Is it Legal to Boat Hunt?
From every government-hosted website I can find, there’s nothing that says it’s illegal to shoot waterfowl from a boat, but there are some stipulations I want to go over with you before you take that bit of information and run with it.
- You cannot shoot deer or other land game from a boat, no matter what
- You may not shoot from a motorized boat if the engine is on, and the boat is moving at all
- If you are using a boat with sails, all sails must be furled before you fire a shot
- All boats must be stationary to avoid hunting injury risk to you and other hunters
- Your boat must be still as can be before you shoot
It’s just some basic safety procedure stuff, but it’s important to keep it in mind, regardless of what boat type you’re using. Motor or not, treat it like a rolling weapon, and get it to a full stop before you do anything.
Some Additional Tips for Boat Hunting
It’s not as simple as just getting on a boat and shooting when the time is right. If you want your boat hunting trip to be successful, there are a few things you should know, and a few pieces of gear you might find yourself needing.
These enormous tarps cover one side of your boat so that you can remain completely inconspicuous.
You’re able to blend in with the brush of the swamp with ease, so when you finally find a spot to position your boat and wait for the hunt, you can use this to keep the element of surprise and ensure you won’t spook the incoming waterfowl.
Boat blinds are particularly useful during migration, because you can position your boat so that the blinds face north, and catch the perfect migration trails coming in.
Once they see the water, they’ll come down to land. Just act quickly before they see the exposed backside of your boat.
Have a Way to Retrieve Your Game
It might look silly, but a pericope handle pool net really does the trick here.
You can store this easily, and retrieve fallen waterfowl if they hit the water and are just floating there. Since it’s unlikely that you’re bringing along a dog on your boat, this is your best option.
Always Have a Flotation Device Nearby
Your friend goes to manually collect his kill, because you didn’t bring that pool net we talked about earlier. Either that or he’s stubborn, it really doesn’t matter which.
He gets the feet of his waders stuck in the mud, and is having a hard time sliding out. Time to throw that flotation device to him and pull him towards you, hopefully while singing “I told you so.”
First-Aid and Essentials are a Must:
You don’t know what’s going to happen out there.
Hopefully, you will catch some waterfowl, bring them home for dinner and cook them up right away, but anything can happen. It’s important to have emergency equipment on board to be ready for anything that might happen.
This should include a survival kit, spare clothes, and possibly even a flare gun depending on how far you’re going into the woods.
Distribute Weight Evenly
Depending on the boat type that you’re using, you may have issues counterbalancing the weight.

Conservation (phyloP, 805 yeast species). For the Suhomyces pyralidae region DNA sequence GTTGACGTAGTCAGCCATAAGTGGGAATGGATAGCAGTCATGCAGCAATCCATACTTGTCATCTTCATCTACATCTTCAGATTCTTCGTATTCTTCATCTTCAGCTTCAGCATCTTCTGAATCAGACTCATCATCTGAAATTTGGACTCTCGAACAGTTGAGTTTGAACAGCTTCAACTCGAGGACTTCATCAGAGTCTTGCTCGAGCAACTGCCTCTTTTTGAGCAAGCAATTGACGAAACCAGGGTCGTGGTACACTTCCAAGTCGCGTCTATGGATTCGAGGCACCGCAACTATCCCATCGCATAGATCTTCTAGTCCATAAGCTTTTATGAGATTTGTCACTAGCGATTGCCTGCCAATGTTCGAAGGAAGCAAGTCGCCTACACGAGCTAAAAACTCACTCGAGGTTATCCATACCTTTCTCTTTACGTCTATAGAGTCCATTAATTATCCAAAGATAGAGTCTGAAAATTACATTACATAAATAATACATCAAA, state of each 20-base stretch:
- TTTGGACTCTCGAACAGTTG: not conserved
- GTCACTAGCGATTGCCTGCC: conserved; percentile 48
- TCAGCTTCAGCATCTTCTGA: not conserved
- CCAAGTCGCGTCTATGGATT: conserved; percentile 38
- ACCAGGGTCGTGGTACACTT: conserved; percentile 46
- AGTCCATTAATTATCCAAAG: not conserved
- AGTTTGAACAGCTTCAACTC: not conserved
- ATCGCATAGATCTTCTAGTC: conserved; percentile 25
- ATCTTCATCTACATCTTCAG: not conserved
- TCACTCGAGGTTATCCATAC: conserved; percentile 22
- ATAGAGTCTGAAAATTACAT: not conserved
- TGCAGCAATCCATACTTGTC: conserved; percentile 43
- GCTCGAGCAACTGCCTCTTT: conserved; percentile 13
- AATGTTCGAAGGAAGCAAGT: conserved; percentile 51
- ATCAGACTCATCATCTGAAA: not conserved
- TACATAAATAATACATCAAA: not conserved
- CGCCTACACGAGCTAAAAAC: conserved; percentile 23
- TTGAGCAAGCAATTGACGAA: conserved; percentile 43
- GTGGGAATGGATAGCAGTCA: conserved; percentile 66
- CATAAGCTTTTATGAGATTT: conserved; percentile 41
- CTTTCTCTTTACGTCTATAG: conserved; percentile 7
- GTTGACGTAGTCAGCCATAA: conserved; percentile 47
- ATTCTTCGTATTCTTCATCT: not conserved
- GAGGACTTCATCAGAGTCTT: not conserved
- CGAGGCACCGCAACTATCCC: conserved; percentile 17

Store your gear in strategic spots on your boat to prevent tipping when you lean out to take a shot. You don’t want all the weight on one side.
Can You Buy a Duck Hunting Boat?
If you want to purchase a duck hunting boat outright, you can do that. There are plenty of premade boats that include excellent dead rises and transom heights, along with other key attributes that will help you during a duck hunt.
The best thing about these is that the motors are generally quiet enough to not rouse any nearby waterfowl, though they’re less powerful and will move your boat along a bit slower (but it beats rowing).
How Much Does a Duck Hunting Boat Cost?
It’s not a cheap purchase to consider!
Most duck hunting boats with decent features are going to run you about $5,000 up to $9,500 if they’re brand spanking new.
I don’t recommend doing that, since getting used duck hunting boats from soon-to-be retired duck hunters is just going to save you a ton of money in the process.
With used boats, you can find some around $2,800 to $4,000 in good condition, with a lot of space and benefits. If you’re shopping for a duck hunting boat, here are some things to keep in mind that impact the price:
The bigger the boat, the more it can take. If you and two friends are heading out, you need to know everyone’s weight and the weight of their gears. Account for coolers, ice, and the weight of your game as well.
Pre-designed duck hunting boats come with a little bump of horsepower, usually around 40-50 in total. Compared to most powerboats, it’s not a lot, so you’re not going to stir up wildlife.
You need space, especially when you consider that you’ll be standing near the edge of the boat when you take your shots. Hull width and total boat length will play into the weight distribution.
Higher hull weights generally mean thicker hull gauges. You’re going to see around 500 lbs for the hull weight on most pre-designed 16’ duck hunting boats, and around 450 lbs for 13’.
This definitely plays into the price, because the more materials they use to manufacture it, the more they have to charge to make up the difference.
There’s no time like the present. Plan your trip for the first available day of the season, strap in, and get everything together for the hunt of your life.
Duck hunting from your boat is one of the best ways to spend time in the heart of nature and live off the land at the same time. The hunt it ous there waiting for.